I picked up my 50 cal. flintlock 20 years ago. When I got the rifle, there was no published information on maximum load. My friend who got me into blackpowder suggested a starting load of 80 gr. ffg. I then read that in the old days, they would go out over fresh snow and keep increasing the powder charge until you found unburned powder on the snow. This was the maximum load as any additional powder would not be burned. I found that my rifle will burn 120 gr ffg. It may burn more but that is where I stopped.

Now I find that Dixie Gun Works lists a max load for the rifle at 70 gr fffg.

A big issue regarding pressure in my blackpowder books is that it is really critical that the bullet not be short started. It is really important that the bullet be seated against the powder.

Offline
Location: Southern NH
Joined: 09/13/2006
Posts: 380
Pyrodex

Pyrodex and ffg blackpowder are loaded 1:1 by volume. Densities are probably different so you should only load by volume. My understanding is that Triple 7 is loaded at 15% less by volume than Pyrodex or blackpowder. I plan on finding out how Triple 7 works this weekend. I will work up my load in my 700 MLS to 100 grains of Triple 7 max.

Offline
Location: Oklahoma City, OK
Joined: 09/15/2006
Posts: 204
Load confusion

DaGooster
In my Traditions .54 inline I also shoot 425g conicals over about 110g of Goex FFg and a wad.

Offline
Location: Southern California
Joined: 12/02/2006
Posts: 39
Load confusion
Bullbuster wrote:
DaGooster
In my Traditions .54 inline I also shoot 425g conicals over about 110g of Goex FFg and a wad.

OK, I give: how come you use a wad with the conical?

BTW, scored a nice Oregon black bear last week with one shot of the GP conical and 95 grains Pyrodex. He slowly walked about 50 feet uphill, then collapsed. Right in the old boilerplate. Only problem was: he was about 80 yards up a steep, deadfall, blackberry-choked ravine. Rather inconsiderate of him....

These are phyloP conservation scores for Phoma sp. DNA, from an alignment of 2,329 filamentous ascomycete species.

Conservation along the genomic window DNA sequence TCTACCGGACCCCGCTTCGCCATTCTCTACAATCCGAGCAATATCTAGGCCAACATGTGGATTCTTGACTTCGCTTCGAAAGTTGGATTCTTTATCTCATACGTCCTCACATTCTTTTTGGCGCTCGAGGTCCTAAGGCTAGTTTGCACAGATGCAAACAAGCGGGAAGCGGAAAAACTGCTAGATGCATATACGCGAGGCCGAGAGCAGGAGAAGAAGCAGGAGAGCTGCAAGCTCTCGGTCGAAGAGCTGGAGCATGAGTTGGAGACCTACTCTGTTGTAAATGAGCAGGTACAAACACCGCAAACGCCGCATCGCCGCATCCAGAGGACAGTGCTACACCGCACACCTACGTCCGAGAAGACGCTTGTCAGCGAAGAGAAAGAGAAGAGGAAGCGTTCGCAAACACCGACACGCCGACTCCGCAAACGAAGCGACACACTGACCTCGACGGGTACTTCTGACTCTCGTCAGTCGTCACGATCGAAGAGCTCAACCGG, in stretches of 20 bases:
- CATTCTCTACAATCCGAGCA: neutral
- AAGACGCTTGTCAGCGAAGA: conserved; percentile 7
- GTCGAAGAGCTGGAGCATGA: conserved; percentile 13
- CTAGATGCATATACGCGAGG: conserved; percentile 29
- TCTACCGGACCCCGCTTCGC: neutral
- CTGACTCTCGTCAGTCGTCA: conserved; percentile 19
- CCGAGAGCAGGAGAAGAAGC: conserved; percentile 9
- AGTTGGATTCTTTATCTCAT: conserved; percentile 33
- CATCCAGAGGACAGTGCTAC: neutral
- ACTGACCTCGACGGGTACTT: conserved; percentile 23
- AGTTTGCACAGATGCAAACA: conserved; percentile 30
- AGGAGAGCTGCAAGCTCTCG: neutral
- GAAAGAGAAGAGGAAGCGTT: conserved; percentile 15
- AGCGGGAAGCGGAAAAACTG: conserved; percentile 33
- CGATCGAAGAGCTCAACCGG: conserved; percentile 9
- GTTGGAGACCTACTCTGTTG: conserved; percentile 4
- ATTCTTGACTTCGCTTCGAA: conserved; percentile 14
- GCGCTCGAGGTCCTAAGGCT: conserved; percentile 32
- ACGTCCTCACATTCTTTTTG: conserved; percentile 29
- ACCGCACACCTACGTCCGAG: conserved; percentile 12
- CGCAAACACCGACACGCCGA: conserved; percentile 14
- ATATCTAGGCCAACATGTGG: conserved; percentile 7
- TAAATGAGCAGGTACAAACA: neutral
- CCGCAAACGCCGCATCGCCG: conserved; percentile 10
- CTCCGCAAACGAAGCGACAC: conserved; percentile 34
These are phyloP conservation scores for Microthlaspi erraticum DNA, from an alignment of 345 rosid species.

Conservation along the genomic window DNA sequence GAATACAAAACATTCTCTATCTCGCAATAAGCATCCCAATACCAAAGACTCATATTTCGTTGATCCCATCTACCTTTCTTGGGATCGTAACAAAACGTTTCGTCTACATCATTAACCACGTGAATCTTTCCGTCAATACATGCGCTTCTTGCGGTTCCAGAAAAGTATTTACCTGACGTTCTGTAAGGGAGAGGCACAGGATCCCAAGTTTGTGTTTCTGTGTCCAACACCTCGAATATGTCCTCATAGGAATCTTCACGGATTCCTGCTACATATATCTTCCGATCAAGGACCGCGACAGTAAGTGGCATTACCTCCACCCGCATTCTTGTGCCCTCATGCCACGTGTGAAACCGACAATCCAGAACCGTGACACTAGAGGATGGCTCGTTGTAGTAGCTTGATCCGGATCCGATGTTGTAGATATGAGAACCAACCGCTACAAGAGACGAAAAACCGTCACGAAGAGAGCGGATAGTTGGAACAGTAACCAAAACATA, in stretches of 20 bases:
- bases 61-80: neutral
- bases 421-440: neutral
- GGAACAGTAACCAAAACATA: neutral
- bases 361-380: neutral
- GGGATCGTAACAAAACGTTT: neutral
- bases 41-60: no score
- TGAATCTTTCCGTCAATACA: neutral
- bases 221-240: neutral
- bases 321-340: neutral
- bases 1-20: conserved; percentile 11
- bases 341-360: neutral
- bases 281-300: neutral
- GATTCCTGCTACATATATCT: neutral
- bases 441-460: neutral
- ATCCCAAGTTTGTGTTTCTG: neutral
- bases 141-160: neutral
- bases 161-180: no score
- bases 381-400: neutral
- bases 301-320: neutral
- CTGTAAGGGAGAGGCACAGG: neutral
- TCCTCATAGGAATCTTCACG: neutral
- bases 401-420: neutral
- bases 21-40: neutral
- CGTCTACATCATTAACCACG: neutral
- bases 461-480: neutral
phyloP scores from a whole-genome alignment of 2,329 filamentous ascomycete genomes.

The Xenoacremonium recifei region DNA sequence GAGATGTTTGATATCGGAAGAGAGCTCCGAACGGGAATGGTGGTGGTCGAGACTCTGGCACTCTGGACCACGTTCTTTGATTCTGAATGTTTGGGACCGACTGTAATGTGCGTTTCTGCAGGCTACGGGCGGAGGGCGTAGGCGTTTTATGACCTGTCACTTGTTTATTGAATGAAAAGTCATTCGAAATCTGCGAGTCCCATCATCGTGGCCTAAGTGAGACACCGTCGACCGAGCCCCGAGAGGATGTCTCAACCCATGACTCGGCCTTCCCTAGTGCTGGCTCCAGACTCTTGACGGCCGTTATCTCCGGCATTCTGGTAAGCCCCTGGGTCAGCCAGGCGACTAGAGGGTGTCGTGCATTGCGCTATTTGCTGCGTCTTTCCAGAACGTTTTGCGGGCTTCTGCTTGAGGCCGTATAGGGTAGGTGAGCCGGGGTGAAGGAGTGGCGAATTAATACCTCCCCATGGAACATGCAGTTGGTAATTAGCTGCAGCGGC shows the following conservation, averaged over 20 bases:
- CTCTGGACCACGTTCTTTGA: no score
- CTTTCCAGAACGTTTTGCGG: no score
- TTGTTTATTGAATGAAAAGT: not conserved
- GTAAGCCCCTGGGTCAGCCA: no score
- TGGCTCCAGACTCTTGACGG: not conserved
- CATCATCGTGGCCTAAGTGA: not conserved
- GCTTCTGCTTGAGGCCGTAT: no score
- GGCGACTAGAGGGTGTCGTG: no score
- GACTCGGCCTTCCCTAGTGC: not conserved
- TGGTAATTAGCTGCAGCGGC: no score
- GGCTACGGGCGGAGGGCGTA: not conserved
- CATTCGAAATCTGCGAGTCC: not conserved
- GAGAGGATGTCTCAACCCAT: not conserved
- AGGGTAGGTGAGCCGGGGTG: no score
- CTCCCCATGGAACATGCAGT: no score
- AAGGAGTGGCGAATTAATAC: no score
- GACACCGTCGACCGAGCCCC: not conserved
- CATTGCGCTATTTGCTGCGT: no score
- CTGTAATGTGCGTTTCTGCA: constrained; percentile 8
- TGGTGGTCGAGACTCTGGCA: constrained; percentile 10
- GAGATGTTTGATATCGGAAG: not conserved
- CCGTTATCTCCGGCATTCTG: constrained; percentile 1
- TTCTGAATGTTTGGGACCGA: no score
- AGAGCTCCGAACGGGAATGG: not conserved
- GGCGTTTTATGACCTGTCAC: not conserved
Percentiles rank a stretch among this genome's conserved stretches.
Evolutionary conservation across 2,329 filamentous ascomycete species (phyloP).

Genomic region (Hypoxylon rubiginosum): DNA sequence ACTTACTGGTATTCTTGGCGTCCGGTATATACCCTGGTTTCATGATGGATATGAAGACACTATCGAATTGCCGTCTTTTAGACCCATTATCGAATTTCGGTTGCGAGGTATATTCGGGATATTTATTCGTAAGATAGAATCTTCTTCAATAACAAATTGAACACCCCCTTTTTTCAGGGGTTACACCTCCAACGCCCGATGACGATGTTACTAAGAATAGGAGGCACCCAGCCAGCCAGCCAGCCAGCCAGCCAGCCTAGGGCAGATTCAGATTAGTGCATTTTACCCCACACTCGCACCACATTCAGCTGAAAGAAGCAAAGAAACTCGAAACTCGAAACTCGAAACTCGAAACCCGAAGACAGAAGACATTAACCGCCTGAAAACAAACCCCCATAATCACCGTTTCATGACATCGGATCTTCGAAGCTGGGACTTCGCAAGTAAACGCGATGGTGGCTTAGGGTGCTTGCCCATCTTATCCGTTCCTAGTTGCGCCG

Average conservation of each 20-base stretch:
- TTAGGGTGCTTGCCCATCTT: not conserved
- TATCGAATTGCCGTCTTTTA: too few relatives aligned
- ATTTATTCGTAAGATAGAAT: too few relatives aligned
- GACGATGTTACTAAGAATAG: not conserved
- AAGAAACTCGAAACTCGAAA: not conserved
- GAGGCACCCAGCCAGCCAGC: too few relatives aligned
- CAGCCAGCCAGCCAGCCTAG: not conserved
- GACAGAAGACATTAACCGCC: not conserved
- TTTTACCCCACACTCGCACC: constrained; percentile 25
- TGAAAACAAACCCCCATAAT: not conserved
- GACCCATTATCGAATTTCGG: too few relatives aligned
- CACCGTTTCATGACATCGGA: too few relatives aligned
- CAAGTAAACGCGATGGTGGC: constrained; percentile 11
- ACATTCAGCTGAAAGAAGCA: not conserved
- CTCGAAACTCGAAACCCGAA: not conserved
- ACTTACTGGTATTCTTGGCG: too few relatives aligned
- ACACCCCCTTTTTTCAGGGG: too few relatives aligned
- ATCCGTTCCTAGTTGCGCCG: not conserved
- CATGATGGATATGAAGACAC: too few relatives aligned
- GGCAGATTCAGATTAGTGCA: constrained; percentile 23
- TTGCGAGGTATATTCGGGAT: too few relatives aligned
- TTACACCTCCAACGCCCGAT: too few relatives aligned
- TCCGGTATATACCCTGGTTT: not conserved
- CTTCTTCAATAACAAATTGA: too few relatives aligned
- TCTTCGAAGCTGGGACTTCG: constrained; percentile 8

Hey - here's another question. Lately my primers don't ignite the first time the hammer comes down on them. Like with this guy: click, nothing happened. He just kept staring at me, so I recocked and the second time, the primer went off. This has happened almost every time lately. I don't believe it's a primer problem, but rather a hammer problem. Anybody have experience with this and what to do about it???

Offline
Location: Southern NH
Joined: 09/13/2006
Posts: 380
hammer time

Not sure of the construction of the Traditions hammer. I cleaned my Rem 700 MLS last night and installed the 209 primer conversion. Had to take the bolt apart and remove the firing pin. Lots of crud and corrosion inside the bolt. I wonder if my hammer would have worked OK if I shot it that way. My Knight is different and the hammer really can't get gunked up.

Offline
Location: Maui, Hawaii
Joined: 05/03/2006
Posts: 100
Load confusion

Dagooster
Sounds to me like your primer is not being completely seated on the nipple.

Offline
Location: Oklahoma City, OK
Joined: 09/15/2006
Posts: 204
Load confusion

DaGooster
When I first started shooting my .54 with the Traditions 425g conical I was getting like 5" 5 shot groups at 100y. Had an oldtimer at the range who shot a sidelock .54 for years tell me to try a wad under the conical. He used them and said aside from helping prevent lost pressure and conical base melting (which I found I was haveing some after picking up a few shot ones) I found my groups tightend way up. Not the case with the Buffalo Ball-ET in 310g I also shoot. Found a wad made the group very inconsistant.

Try taking your bolt apart and giving it a good cleaning. May have gunk in the spring keeping it from makeing good contact. Keep in mind to loosen the set screw or you will strip the back threads on the fireing pin. I say that from experiance. Had to get a new pin because of it.

Congrats on the bear.

Related Forum Threads You Might Like

ThreadThread StarterRepliesLast Updated
Favorite 45-70 load?groovy mike901/25/2011 06:55 am
Hot loads! For slug shooters!trappermike107/30/2007 12:51 pm
New hunter questions - longUtah705/06/2004 04:01 am
for the recordTndeerhunter312/31/2010 11:01 am
advice on .308 loadTaku1002/04/2012 13:38 pm